Schaffer is motivated to pass on good mentoring
Jean Schaffer wasn’t expecting any more major news this summer as she wrapped up a move from Missouri to Massachusetts.
“I got the email from (ASBMB President) Jerry Hart the day I was closing on my house and getting on a plane to come to Boston,” Schaffer said. “It was so unexpected.”
That email advised Schaffer, who was moving to assume the role of senior investigator and associate research director at the Joslin Diabetes Center at Harvard Medical School, that she had won the American Society for Biochemistry and Molecular Biology’s 2020/2021 Avanti Award in Lipids.
When she decided to move her lab, Schaffer’s main concern was for her trainees. “The most challenging part is to make sure that everybody from my group who can’t come can land on their feet and move ahead, and that this won’t be a big bump in the road for them,” she said.
Her commitment to mentoring comes from her own experiences. “I was incredibly fortunate to have worked with outstanding mentors who really helped shape my career,” she said. “So I’m highly motivated to pay that forward.”
After graduating from Harvard Medical School, Schaffer pursued further clinical training in cardiology followed by a postdoc at the Massachusetts Institute of Technology with cell biologist Harvey Lodish. She joined the faculty at Washington University in St. Louis in 1995. There, she built a lab studying lipid-induced metabolic stress and cell death and was promoted to full professor and director of the university’s Diabetes Research Center. Now she’s launching a new chapter in Boston.
“Colleagues who I’ve known for many years in the metabolism and diabetes fields are here in the Boston metro area,” Schaffer said. “It’s wonderful to be closer to collaborators and to really drink up some of this exciting environment.”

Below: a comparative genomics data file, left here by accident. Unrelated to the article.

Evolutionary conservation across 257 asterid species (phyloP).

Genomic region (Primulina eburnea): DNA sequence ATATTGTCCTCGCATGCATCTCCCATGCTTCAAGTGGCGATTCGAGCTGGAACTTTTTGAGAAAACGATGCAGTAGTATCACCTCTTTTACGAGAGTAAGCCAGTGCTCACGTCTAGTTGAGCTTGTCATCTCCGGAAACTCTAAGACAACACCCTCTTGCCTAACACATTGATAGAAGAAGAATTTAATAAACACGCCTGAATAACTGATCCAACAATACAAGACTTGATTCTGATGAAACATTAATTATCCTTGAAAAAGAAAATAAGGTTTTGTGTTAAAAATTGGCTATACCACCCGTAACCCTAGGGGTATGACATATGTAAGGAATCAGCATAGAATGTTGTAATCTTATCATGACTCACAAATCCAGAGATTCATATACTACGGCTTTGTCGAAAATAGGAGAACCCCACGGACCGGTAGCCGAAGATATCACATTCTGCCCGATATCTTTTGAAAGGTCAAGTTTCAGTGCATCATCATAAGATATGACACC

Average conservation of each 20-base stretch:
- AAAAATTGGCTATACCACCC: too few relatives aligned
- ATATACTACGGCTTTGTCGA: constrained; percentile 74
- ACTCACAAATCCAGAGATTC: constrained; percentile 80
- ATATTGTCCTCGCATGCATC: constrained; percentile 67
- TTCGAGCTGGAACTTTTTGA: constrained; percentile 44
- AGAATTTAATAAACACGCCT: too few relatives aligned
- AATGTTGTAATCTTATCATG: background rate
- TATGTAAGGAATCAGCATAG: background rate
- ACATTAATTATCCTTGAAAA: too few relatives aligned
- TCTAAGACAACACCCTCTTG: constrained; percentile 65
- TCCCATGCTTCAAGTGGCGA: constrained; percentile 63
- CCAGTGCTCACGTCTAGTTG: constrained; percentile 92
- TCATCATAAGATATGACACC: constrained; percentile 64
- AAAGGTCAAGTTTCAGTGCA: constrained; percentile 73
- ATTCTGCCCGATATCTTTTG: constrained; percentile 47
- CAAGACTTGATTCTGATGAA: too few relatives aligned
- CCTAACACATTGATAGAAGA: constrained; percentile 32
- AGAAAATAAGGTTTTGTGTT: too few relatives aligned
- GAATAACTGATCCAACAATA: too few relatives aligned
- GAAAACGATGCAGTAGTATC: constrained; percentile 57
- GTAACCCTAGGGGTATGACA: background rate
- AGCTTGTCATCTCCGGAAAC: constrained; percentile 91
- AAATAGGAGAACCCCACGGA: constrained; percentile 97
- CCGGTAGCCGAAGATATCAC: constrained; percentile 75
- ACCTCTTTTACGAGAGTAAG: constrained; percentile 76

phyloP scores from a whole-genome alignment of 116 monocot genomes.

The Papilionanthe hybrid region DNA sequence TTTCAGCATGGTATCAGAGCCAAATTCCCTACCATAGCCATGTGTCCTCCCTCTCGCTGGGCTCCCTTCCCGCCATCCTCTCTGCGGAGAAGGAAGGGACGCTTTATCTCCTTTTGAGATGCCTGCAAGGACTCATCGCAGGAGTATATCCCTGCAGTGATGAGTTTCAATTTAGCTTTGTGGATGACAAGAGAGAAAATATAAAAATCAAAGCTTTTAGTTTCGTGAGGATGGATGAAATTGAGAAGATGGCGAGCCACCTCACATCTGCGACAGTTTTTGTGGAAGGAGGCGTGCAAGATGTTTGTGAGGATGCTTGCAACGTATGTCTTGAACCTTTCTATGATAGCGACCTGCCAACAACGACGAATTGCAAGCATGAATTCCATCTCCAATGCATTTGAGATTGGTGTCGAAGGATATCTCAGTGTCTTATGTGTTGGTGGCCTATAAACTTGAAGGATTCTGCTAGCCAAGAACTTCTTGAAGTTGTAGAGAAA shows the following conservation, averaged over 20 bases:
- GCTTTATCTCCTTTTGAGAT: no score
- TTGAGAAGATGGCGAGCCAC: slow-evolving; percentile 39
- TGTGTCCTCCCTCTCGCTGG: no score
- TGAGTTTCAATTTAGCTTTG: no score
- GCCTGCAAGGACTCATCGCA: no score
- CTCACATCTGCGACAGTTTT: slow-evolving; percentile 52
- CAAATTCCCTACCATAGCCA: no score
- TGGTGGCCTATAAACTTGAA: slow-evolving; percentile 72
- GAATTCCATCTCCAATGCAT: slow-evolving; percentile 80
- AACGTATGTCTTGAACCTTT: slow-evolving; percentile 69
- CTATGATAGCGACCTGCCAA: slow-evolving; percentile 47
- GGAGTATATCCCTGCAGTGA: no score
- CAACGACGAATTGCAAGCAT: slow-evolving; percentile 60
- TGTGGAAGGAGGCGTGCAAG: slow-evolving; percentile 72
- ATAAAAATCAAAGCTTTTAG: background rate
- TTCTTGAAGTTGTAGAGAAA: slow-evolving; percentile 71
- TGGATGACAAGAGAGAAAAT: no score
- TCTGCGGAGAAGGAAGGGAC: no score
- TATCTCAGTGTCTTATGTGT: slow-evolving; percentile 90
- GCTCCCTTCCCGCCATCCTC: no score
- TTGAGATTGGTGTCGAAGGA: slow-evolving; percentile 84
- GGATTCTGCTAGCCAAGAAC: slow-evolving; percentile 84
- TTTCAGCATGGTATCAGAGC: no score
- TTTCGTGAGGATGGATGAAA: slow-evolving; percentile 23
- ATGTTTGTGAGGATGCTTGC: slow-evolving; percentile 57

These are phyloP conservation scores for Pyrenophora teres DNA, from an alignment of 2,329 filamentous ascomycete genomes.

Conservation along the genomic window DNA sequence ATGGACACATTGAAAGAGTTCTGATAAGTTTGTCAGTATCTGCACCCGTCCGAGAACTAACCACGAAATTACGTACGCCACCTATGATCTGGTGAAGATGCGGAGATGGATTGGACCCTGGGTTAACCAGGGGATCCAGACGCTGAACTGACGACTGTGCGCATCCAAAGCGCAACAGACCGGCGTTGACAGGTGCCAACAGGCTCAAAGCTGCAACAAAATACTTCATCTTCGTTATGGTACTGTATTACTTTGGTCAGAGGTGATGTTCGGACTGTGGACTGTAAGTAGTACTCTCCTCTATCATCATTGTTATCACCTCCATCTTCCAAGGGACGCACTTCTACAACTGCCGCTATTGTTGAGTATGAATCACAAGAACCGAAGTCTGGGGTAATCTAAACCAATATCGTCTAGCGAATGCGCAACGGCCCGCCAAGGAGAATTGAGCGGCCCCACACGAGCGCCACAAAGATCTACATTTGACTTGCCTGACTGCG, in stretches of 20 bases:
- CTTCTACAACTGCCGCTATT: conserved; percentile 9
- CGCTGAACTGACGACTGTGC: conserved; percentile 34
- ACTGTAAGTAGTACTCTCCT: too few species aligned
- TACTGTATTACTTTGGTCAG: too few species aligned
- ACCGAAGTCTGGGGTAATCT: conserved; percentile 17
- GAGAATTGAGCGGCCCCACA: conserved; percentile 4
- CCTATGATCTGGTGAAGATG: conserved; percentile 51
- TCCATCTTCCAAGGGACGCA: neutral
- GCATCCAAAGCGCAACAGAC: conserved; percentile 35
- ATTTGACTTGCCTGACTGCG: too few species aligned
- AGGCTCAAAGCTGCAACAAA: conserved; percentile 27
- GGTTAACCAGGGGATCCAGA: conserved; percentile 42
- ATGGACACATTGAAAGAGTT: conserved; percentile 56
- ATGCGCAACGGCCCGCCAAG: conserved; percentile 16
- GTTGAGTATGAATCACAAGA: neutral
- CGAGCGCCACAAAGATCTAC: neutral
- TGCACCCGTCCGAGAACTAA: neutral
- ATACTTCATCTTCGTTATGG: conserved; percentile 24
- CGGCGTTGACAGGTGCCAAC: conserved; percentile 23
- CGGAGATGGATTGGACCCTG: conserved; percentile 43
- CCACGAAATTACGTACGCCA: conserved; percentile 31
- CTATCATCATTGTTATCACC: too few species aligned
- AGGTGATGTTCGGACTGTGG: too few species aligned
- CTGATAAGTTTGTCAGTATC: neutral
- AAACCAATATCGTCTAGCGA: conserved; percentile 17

Schaffer’s other service to the field includes helping to organize the Deuel and Kern conferences on lipids for some years and service as an associate editor for the Journal of Lipid Research and on two other editorial boards.
Understanding — and preventing — lipotoxicity
Inspired by cardiovascular comorbidities in diabetic patients, Jean Schaffer studies lipotoxicity, the means by which metabolic stress can harm cells. Her award talk tentatively is titled “Death by lipids: The role of noncoding RNAs in metabolic stress.”
Using a genetic screen for variants that protect cells from death after excess lipid intake, Schaffer’s lab discovered a role in lipid-induced death for a class of noncoding RNAs known as small nucleolar RNAs. The snoRNAs in question are encoded in the introns of a protein-coding gene, so confirming the discovery involved some tricky genetic dissection and rescue experiments; the unexpected result has become a core element of Schaffer’s scientific reputation.
Projects involving other genes revealed in that screen are approaching a stage when they’ll be ready to present. It’s too soon to know whether they’ll be ready by the ASBMB annual meeting in April, Schaffer said, “but you can rest assured that I will talk about how we’ve leveraged genetics to uncover the molecular transducers of metabolic stress.”
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